Ask the Experts
February 1, 2019 - Updated
July 4, 2007 - Originally Posted

Lead-free soldering problem

We faced a problem with lead-free soldering of a BGA (0.8mm pitch, 0.5mm ball size, BGA PCB pad = 0.34mm) -- it failed open intermittently (product PASS test at factory BUT failed when reach customer).

We are using a SAC (Ag=3, C=0.5) lead-free formula.

1) We are following the recommended profile from manufacturer (Pre-heat 60-120s @150-190C; reflow 30-60s @220C). What could have gone wrong?

2) Any good way to rework the defective joint? Will reflow of the BGA with a BGA rework equipment help?

WS Khor

Expert Panel Responses

Some thoughts on this: 1) It's hard to come to solid conclusions on profile without seeing it. In other words, the profile may be "in spec" but at an upper or lower limit that is causing the failure. So it is recommended to provide the profile to the paste vendor or to us for further review. 2) Product can have an impact—if the board is a big one, your thermocouple can be measuring a surface temp but not picking up the colder "core temp" of the product. So the profile can look acceptable but not acceptable in real terms. 3) Thermocoupling is key! It is so hard to put t/c's on BGA's. You need to drill up under the BGA to mount the t/c at the joint. We can provide data and instructions on how to do this if desired-just let us know. 4) Coplanarity of the component is important. Sometimes the part can potato chip due to moisture so when it heats, the coplanarity changes. So you can have every aspect of the process set up perfectly and still see the defect. 5) Paste quantity can have an impact for sure. Too little can also be a factor. Suggest gathering up the profile data, sample board with t/c's attached, paste data and component sample with packaging and storage method identified and send it to us or any other trusted oven type or consultant like ITM or STI and this can be sorted out quickly. As for re-work, that's out of my power band so no meaningful comments on that one but I am sure others will weigh in. Of course, we would want to get it sorted out process-wise first so we can make the problem go away and not have to re-work! (But understand that re-work is needed for the time being)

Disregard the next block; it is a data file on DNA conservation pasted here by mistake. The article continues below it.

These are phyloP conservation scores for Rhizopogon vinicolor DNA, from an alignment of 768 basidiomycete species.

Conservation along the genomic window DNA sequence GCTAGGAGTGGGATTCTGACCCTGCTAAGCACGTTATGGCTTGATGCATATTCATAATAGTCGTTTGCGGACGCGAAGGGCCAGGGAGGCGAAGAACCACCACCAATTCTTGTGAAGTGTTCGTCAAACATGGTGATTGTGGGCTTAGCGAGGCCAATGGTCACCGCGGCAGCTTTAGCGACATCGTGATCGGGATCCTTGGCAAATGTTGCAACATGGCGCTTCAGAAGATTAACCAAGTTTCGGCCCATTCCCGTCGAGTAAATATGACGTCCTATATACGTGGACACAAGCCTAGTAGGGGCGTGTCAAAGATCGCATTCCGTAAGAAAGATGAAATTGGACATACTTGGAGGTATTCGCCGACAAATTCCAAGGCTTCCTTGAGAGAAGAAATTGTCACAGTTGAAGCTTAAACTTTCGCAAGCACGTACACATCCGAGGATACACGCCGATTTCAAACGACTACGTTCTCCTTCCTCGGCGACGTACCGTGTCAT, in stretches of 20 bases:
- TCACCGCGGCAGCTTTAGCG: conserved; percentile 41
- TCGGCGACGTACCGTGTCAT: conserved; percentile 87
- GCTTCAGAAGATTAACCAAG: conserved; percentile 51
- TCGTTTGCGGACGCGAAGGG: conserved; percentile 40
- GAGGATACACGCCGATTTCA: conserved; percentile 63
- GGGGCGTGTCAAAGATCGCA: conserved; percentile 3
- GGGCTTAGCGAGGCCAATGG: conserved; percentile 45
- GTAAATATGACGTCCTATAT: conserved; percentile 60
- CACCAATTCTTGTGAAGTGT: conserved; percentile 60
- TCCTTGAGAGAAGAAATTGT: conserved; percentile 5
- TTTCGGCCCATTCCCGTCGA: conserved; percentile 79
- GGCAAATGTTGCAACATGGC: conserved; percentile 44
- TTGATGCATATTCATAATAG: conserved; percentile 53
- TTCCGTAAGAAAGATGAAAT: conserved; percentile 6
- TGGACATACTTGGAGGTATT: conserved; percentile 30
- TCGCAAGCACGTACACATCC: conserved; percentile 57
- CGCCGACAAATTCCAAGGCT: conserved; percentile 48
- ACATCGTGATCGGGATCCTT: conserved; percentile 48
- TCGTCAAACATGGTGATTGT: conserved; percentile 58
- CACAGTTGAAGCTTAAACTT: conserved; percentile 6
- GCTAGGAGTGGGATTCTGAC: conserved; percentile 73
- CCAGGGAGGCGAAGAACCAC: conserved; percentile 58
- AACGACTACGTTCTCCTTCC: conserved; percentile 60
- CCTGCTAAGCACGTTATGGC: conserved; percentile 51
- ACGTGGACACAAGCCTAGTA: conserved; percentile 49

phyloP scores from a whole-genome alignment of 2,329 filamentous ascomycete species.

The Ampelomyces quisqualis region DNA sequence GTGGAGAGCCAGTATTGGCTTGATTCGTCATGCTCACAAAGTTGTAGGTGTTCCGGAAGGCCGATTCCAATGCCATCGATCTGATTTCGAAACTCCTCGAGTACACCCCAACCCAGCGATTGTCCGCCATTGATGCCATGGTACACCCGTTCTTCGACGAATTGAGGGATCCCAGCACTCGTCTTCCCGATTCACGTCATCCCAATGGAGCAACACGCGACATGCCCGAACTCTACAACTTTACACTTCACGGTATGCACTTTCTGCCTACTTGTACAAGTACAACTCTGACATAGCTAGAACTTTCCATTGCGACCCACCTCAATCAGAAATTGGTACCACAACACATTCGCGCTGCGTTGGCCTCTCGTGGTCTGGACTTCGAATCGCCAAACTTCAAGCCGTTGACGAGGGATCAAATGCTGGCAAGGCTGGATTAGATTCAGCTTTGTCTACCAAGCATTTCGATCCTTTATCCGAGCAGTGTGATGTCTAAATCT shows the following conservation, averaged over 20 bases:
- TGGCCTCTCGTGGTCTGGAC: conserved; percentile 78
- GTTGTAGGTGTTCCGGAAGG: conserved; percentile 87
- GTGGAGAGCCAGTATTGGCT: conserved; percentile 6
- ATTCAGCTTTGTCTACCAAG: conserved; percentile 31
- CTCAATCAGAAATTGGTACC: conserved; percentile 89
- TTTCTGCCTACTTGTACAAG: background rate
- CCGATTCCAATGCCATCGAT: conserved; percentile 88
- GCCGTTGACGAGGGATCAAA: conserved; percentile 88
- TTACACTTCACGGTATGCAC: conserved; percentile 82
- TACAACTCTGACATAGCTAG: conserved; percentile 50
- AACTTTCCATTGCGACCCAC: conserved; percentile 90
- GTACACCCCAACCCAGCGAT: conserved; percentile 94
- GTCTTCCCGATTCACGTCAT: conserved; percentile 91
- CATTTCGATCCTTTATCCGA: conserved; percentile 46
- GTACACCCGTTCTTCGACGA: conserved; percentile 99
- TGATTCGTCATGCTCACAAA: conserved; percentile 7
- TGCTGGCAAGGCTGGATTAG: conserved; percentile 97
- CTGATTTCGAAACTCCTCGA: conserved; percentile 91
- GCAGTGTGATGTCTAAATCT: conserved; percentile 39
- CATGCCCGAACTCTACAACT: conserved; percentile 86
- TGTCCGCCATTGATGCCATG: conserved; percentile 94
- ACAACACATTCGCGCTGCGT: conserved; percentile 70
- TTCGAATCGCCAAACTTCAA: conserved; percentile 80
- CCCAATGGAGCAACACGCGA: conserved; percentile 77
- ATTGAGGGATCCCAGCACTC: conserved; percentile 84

Marc Peo
Heller Industries Inc.
Mr. Peo has been with Heller Industries for over 20 years and has been President for the past 8 years. Marc has authored several industry articles on Soldering, Flux collection, nitrogen use and Lead Free conversion.